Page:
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Inside Verizon’s Transformation

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Key Takeaways

⇨ Verizon Global Technology Solutions’ Jane Connell, SVP and CIO of Corporate Systems, gave an exclusive interview to SAPinsider.

⇨ Major transformational projects need buy-in from key stakeholders around the enterprise.

⇨ Team members need both the right attitude and technical acumen to be a key contributor to transformation projects.

Verizon SVP and CIO Jane Connell shares her transformation playbook

Following her keynote speech at SAPinsider Vegas 2023, Verizon Global Technology Solutions’ Jane Connell, SVP and CIO of Corporate Systems, gave an exclusive interview to SAPinsider. Connell addressed how she made her company’s transformation a success, the tough decisions she and the company had to make, and the skills and personality she looks for in those embarking on a transformational journey.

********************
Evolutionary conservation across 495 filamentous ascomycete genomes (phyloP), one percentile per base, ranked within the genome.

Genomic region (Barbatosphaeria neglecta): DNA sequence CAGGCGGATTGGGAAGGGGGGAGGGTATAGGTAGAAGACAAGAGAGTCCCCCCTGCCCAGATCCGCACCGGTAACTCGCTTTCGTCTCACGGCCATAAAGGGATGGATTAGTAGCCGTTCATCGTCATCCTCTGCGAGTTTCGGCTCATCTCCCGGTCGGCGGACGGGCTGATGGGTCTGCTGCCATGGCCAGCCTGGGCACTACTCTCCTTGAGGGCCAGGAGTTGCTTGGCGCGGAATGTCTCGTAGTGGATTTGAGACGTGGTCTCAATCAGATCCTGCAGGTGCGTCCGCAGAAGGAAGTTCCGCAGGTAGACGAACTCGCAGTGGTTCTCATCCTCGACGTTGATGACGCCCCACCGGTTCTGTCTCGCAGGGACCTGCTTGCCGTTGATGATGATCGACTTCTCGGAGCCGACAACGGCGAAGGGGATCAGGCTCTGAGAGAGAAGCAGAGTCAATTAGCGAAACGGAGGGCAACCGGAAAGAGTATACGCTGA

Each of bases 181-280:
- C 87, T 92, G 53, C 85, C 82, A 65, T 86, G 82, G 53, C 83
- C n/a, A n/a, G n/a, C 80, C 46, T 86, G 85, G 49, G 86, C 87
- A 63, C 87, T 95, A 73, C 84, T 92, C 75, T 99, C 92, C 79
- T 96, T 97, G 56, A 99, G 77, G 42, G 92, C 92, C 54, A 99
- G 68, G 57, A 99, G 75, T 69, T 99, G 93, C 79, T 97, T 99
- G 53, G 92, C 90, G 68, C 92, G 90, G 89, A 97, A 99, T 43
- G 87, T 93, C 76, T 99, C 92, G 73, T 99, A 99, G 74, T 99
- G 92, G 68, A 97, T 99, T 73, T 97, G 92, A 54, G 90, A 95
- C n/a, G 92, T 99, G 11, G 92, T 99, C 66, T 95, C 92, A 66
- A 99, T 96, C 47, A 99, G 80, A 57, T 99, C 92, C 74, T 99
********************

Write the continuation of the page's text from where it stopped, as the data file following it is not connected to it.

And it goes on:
SAPinsider: How did you get started with Verizon?

Jane Connell: Over two years ago, Verizon started a transformation journey to better serve our customers. We aligned the company structure into our Consumer and B2B businesses, made large investments into our network, and began pursuing a corporate technology refresh to enable the harmonizing of capabilities and processes required for the company to compete in size and scale. That is when they created my position to come in and reimagine end-to-end transformation.